While the Right to Know coalition has been looking into ways for Vermonters to contribute to some kind of labeling defense fund, it is unclear as of yet if the state is willing to take on this added financial burden, particularly in light of Hurricane Irene and the recent recession.

Katie Michaels ’14.5, the student co-director of the College’s organic garden and a member of McKinney’s class, was among the handful of students present at Thursday’s forum.

“The GMO forum was certainly an experience in grassroots organizing,” said Michaels. “The audience was very enthusiastic about labeling GM products, and all seemed to share a mistrust of GM foods and the companies that create it.”

Yet while those assembled represented a unified group, Michaels pointed out that the voices of those Vermonters currently reliant on GMO technology for their livelihood were entirely unrepresented, and perhaps not considered.

“I wish there had been a bit of discussion on any analysis Right to Know GMO’s had done on the results of GMO labeling on the folks who currently grow GMO crops,” said Michaels. “I just hope that appropriate infrastructure will accompany this effort to help those currently growing GMO crops transition towards non-GMO or perhaps even organic varieties.”

Though labeling will not affect the majority of the state’s largest GMO growers because it excludes the labeling of dairy products, it does still remain that Vermont’s conventional farmers have yet to share in this labeling enthusiasm.

The lack of organizations like the Vermont Farm Bureau or the Vermont Dairy Industry Association — two lobbying groups for larger, conventional farmers — indicates a diversity of opinion on the matter, at least among the farming community.

“Vermont Farm Bureau, recognizing the importance of biotechnology to the future economic well being of the state, encourages funding effort to develop biotech industries,” reads the farm Bureau’s 2013 policy book. “We oppose placing prohibitions or undue restrictions on the development of biotechnology products which have been deemed safe and effective by appropriate regulatory agencies.”

Though again, labeling would not technically require any shift in farmer-practices, “[many] see this as a backdoor way to ban GMOs,” said Rogers.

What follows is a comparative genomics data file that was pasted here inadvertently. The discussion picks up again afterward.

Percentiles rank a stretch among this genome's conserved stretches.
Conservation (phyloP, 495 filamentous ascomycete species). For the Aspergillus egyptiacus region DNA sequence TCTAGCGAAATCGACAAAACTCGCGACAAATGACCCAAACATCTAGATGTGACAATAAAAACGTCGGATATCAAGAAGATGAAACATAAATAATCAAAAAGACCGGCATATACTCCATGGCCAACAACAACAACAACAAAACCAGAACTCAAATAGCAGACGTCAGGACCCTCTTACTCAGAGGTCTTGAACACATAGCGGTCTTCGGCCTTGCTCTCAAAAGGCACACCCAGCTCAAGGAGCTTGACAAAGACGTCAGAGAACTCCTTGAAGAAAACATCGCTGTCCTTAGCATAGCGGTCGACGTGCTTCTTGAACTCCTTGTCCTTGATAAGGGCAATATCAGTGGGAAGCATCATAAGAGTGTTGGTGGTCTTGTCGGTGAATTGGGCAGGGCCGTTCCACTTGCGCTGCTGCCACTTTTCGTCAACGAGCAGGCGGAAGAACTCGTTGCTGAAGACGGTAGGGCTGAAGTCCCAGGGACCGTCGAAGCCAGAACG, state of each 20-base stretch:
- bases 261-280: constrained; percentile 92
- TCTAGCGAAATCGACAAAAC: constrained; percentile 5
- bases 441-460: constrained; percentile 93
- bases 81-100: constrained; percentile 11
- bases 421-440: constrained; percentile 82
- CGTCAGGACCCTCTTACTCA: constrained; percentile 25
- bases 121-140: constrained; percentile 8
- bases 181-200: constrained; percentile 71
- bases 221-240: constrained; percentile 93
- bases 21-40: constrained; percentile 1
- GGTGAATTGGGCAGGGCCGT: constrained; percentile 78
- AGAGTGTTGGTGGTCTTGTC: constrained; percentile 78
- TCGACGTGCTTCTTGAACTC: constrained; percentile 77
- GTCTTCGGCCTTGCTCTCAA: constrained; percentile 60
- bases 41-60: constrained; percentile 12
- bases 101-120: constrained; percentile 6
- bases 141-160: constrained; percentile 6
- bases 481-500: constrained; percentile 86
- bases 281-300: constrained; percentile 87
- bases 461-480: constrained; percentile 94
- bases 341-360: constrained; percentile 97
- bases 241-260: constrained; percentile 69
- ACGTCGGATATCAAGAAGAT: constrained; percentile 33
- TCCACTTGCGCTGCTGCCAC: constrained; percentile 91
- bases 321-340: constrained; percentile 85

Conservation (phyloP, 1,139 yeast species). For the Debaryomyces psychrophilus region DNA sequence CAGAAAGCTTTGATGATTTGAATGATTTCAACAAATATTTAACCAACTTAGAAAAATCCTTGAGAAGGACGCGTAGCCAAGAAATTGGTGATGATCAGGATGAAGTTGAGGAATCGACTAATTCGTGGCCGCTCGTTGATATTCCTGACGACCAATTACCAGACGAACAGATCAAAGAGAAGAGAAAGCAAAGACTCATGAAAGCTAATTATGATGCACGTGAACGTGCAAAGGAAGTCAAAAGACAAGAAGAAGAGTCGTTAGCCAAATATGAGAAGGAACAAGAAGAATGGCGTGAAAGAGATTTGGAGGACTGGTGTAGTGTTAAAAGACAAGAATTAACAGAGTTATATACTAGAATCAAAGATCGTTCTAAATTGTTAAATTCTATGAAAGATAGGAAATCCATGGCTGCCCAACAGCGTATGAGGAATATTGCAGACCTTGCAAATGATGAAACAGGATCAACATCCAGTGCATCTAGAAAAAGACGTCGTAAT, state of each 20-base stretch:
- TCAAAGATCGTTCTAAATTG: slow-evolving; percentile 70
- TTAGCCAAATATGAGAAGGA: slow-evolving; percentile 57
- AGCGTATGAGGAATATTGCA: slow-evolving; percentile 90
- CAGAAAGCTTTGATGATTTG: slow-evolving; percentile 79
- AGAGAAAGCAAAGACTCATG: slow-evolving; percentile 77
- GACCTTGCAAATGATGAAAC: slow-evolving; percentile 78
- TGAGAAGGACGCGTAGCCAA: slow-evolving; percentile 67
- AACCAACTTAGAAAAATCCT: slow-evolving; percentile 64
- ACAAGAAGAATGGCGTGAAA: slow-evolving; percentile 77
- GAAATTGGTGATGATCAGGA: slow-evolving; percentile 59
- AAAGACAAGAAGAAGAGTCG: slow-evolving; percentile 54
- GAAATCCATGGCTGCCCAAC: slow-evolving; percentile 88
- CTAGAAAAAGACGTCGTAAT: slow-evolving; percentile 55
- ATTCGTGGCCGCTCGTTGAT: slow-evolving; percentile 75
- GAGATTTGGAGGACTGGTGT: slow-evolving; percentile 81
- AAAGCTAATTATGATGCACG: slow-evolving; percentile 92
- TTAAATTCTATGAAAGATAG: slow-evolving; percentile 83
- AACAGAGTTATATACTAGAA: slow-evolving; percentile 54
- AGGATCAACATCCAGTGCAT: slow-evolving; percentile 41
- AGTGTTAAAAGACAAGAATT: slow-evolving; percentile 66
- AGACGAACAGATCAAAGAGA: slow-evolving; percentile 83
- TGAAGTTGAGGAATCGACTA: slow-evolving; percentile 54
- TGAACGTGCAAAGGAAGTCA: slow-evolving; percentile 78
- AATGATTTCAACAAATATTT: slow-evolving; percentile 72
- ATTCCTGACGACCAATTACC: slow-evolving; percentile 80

“One of the interesting discourses,” McKinney added, “is that farmers should have the right to choose … It’s a compelling argument. Farmers do all this work for us and they need to be able to profit, they need to be able to sustain themselves, and here’s something that some believe might be able to help them to do so. It’s hard to argue to keep it from them. I’ve written articles about the problematic nature of that argument, but I still think it’s compelling. If you’re trying to avoid pests taking over your plants, why wouldn’t you want that?”

On the other hand, labeling-supporters cite research indicating a correlation between GMO crops and the onset of pesticide-resistant bugs, land degradation and other environmental hazards.

“We don’t know if they’re good or bad,” said Michaels, “but personally I don’t think we should be screwing with organisms’ DNA and then releasing them everywhere. We’re just not that smart! We don’t know what the ripple effects are going to be.”
Part of the reason for our lack of information is related to the lifetime-ownership that companies hold over their biotechnologies.

“Recently, there have been studies finding that there’s no problem with GMOs,” said Rogers, “but the research has been conducted by the industry or by people funded by the industry.”

The conflict of interests here is clear, but it could perhaps be overlooked if there were competing studies performed by independent researchers and universities. Yet not only have companies like Monsanto been able to prevent independent research, but they have also persuaded the FDA to use their studies when evaluating GMOs for market.

“Farmers have long bought seeds,” said McKinney, “but in this case, they’re buying seeds and signing a contract that says that they will not reuse, they will not share, they will not do any of the other things that they might do with seeds. They will plant them once, sell them off, and then buy again. I think that’s the crux of what’s different, that you are not allowed to experiment.”

One food company with local ties that has decided not to bet on GMOs is Ben & Jerry’s. In a recent press release that surprised many, the company announced its intention to make its ingredients 100 percent GMO-free by the end of 2013. The surprise came because the company was recently sold to Unilever, a British multi-national food corporation that contributed over $400,000 to anti-labeling campaigns in California this past year.

Though Jerry did make an appearance at Thursday’s forum, his presentation was merely to express his support for the campaign and his delight that his old company — now completely outside of his control — is continuing its tradition of labeling and transparency. In the 90’s, Ben and Jerry’s made a point of labeling its products free of bovine growth hormones, and though Monsanto filed a lawsuit, the company has been able to keep that particular label.

“When you put all of this together,” said Rogers, “I just say, this stuff is in 75 percent of the processed foods we’re eating; people are getting it three times a day; there are legitimate concerns, unanswered questions and a lack of responsiveness; in this situation, labeling something seems perfectly reasonable.”

The question for this year will be whether or not this campaign will be able to persuade legislators to take on the risk of labeling. While over a dozen other states are considering similar bills and referendums, none have passed anything yet, and it will be up to whoever goes first to take on American agribusiness in the courtroom.

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Vermont Group Pushes for GMO Labeling